When Bones Refuse to Fuse: Dr. Anderson Researches Successful Bone Fusion

Dec. 4, 2018

Clear Skull model

Take a moment to appreciate the freedom of movement your head likely enjoys. (Really—go “a-head”!) For most people, the neck allows the head remarkable range of motion. It can swivel left and right, nod up and down, tilt side to side and “roll” around from shoulder to shoulder. Much of that motion is due to the anatomy of just the top two joints in the neck: the joint between the skull and the first bone of the spine, and the joint between the first and second bones in the spine.

But neurosurgeons, including Dr. Richard Anderson at Columbia University Irving Medical Center/NewYork-Presbyterian Hospital, sometimes need to permanently immobilize one or both of these joints, using a procedure called a spinal fusion. This can be crucial for certain patients with conditions such as spine injury, spinal tumor, degenerative arthritis, spinal deformity and others.

A successful fusion at the top of the neck and the skull does restrict some of that incredible range of motion. But far more important, it keeps the bones of the head and neck in safe, strong alignment. In a fusion procedure, doctors introduce a bone graft that encourages the separate bones to fuse (grow together). When the procedure goes well, the graft fuses into a “bone bridge” between the bones. Where there had once been a joint, there is now a single, strong bone.

Sometimes, though, the bones refuse to fuse. This is called a fusion failure. And it can be a big problem when doctors and patients are depending on that strong fusion to provide long-term stability for the bones of the skull and neck. When there is a fusion failure, patients generally must receive another round of surgery to once again encourage the bones to fuse.

Nobody wants a fusion failure and a second round of surgery—not patients, and not surgeons—and so spinal surgeons like Dr. Anderson are interested in maximizing the safety and effectiveness of fusion surgeries. In a recent paper, Dr. Anderson and other researchers* examined the rates of successful fusion at the top of the neck and skull, based on the type of graft material doctors used.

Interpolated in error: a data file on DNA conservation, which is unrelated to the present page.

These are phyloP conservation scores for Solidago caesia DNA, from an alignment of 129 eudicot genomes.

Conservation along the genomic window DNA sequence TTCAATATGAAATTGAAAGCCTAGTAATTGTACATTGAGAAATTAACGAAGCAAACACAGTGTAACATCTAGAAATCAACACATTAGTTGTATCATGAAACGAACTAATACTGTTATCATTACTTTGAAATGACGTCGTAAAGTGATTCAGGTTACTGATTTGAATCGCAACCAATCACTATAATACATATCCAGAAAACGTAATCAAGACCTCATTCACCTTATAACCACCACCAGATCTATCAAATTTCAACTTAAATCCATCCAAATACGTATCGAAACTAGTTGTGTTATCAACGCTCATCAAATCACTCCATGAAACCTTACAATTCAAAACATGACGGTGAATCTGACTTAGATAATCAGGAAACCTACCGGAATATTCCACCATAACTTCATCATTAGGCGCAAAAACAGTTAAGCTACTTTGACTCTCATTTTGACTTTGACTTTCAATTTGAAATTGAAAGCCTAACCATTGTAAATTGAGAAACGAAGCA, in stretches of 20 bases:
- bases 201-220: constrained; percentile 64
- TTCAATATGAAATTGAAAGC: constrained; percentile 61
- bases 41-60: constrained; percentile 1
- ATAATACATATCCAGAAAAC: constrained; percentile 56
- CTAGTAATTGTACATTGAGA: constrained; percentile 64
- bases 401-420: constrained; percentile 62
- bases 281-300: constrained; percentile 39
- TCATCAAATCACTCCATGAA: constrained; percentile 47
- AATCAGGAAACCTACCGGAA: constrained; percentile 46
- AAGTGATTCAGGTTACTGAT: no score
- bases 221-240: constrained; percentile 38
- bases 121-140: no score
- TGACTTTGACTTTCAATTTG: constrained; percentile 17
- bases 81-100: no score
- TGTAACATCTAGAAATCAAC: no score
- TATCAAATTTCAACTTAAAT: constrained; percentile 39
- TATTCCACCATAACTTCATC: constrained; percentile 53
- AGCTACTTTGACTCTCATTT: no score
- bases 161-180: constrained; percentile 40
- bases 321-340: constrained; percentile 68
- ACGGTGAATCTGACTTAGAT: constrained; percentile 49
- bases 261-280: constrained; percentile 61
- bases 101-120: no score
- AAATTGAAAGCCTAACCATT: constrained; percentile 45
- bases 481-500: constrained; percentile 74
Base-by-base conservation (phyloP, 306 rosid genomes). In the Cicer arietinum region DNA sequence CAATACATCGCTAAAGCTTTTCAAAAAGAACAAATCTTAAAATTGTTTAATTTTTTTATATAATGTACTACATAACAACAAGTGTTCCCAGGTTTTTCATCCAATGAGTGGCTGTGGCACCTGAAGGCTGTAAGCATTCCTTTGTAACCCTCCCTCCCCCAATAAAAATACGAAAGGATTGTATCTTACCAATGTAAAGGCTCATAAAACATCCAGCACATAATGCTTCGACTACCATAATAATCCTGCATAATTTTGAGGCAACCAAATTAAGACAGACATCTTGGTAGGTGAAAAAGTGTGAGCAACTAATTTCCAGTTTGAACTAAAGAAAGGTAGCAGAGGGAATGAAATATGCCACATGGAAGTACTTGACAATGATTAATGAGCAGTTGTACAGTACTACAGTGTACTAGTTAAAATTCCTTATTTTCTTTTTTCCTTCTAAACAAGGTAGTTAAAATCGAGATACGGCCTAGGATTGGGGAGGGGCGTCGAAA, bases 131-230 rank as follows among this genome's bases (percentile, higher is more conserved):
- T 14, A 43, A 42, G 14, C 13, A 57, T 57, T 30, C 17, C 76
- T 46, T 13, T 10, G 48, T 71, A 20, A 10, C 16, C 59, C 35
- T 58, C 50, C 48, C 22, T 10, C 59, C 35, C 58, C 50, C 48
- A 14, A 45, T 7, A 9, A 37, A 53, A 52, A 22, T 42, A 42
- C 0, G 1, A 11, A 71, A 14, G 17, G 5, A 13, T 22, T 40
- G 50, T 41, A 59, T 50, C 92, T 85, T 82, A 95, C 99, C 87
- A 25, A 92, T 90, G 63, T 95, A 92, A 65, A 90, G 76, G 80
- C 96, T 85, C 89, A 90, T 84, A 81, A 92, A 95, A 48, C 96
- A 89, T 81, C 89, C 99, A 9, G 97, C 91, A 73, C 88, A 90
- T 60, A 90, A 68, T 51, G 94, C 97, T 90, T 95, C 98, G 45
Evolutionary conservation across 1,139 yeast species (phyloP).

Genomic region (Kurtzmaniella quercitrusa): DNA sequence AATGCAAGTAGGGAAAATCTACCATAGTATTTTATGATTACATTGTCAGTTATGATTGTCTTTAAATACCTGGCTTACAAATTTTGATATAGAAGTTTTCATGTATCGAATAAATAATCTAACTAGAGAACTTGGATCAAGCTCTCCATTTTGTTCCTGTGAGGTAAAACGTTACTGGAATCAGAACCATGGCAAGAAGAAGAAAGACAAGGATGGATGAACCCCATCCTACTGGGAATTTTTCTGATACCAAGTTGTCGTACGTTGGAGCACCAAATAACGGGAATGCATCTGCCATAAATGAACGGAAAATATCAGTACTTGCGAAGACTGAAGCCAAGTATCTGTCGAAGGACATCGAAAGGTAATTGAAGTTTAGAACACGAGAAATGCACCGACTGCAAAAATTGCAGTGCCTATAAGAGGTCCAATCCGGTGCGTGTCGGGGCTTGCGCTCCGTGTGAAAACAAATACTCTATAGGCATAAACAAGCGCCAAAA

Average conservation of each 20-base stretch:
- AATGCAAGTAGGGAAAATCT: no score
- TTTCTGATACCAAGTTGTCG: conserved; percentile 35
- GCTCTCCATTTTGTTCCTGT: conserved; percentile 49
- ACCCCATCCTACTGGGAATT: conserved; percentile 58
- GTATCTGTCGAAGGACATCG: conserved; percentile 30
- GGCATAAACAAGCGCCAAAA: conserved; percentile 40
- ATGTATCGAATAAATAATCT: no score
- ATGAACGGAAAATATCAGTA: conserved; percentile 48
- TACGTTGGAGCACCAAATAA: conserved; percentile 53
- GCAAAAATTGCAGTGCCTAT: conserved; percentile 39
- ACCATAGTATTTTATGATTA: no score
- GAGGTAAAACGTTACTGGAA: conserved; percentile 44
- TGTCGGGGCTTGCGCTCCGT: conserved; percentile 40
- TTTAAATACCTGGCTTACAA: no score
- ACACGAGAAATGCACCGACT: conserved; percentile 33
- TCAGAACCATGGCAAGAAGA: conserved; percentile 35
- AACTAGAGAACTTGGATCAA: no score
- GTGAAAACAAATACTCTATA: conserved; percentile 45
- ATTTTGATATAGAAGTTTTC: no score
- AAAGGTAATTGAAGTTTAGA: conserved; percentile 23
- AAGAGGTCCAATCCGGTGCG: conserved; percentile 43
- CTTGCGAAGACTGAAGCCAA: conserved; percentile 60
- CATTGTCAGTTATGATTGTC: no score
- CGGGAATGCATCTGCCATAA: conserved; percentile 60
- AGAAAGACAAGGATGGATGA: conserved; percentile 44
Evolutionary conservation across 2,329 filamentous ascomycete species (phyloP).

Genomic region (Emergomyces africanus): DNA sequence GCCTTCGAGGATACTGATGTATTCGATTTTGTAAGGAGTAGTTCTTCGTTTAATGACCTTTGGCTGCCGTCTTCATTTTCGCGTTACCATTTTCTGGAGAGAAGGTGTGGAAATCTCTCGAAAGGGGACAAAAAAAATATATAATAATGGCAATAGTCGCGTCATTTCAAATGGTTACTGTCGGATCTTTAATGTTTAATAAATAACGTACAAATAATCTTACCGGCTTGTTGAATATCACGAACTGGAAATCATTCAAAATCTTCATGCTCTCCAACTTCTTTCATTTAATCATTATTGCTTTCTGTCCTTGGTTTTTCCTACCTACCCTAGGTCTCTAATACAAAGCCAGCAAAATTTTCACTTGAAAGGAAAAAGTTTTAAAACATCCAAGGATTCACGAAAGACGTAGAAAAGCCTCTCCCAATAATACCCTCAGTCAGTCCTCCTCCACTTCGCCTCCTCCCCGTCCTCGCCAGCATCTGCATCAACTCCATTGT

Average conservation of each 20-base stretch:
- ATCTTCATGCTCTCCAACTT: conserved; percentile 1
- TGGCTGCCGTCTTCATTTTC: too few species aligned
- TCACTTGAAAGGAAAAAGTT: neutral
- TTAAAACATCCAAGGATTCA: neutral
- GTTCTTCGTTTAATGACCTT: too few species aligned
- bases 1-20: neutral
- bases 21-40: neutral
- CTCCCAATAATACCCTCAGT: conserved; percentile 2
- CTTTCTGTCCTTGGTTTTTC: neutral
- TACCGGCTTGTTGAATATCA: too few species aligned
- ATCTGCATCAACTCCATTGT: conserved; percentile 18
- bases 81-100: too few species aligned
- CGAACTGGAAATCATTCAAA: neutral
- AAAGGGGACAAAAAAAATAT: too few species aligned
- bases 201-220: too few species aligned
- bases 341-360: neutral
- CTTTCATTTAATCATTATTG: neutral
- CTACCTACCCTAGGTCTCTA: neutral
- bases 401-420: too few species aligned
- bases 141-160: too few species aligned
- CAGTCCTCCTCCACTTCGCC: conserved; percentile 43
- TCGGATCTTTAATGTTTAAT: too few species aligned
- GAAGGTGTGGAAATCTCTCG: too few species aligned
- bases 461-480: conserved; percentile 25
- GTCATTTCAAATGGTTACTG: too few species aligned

The two basic choices for a bone graft are autograft and allograft. Autograft is bone harvested from the patient’s own body—often from a bone in the pelvis or rib. Allograft, by contrast, is donated bone taken from a bone bank.

The reason the researchers were interested in looking at these two types of grafts is that when fusing bones at the head and neck, an addition surgical incision is required to harvest a patient’s own bone (autograft). This results in a longer overall time under anesthesia. While most people do fine, surgeons are always aware that any additional surgery time puts patients at risk for more complications.

But the risks are not large, especially compared with the risk of fusion failure, which generally requires an entire second fusion surgery. If autografts create more successful fusions at the top of the neck and skull, they would probably still be the best option, even though they mean a little more surgery at the beginning. But researchers weren’t 100 percent sure that autografts do, in fact, create more successful fusions in this area.

To find out, the authors combed through two large insurance databases. And we mean large: The databases contain information on more than 80 million patients, de-identified for privacy. Such a huge pool was exactly what the researchers needed: they wanted to look at a large enough number of patients that the results of the study would be meaningful, wanted to look at enough different kinds of patients that they could see how each “bridge” performed under many circumstances, and wanted to use exactly the same criteria to examine each case.

So the researchers looked for patients who had had a spinal fusion at the top of the neck and/or skull, either with autograft or allograft. That came to about 500 of those 80 million. Then the researchers analyzed which of those patients required a repeat spinal fusion due to a fusion failure.

The authors found that autograft and allograft were equally successful in these surgeries. There was no difference between the two in rate of fusion or need for a second surgery.

This finding offers more information that surgeons can use when planning their patients’ procedures and deciding on which graft type is best for each patient.

And that’s something that can make us all—whether we have a full range of motion or are restricted by a (hooray) successful fusion—nod in approval.

Find out more about Dr. Anderson on his bio page here.

* Full list of authors: Robinson LC, Anderson RCE, Brockmeyer DL, Torok MR, Hankinson TC; Pediatric Craniocervical Society.

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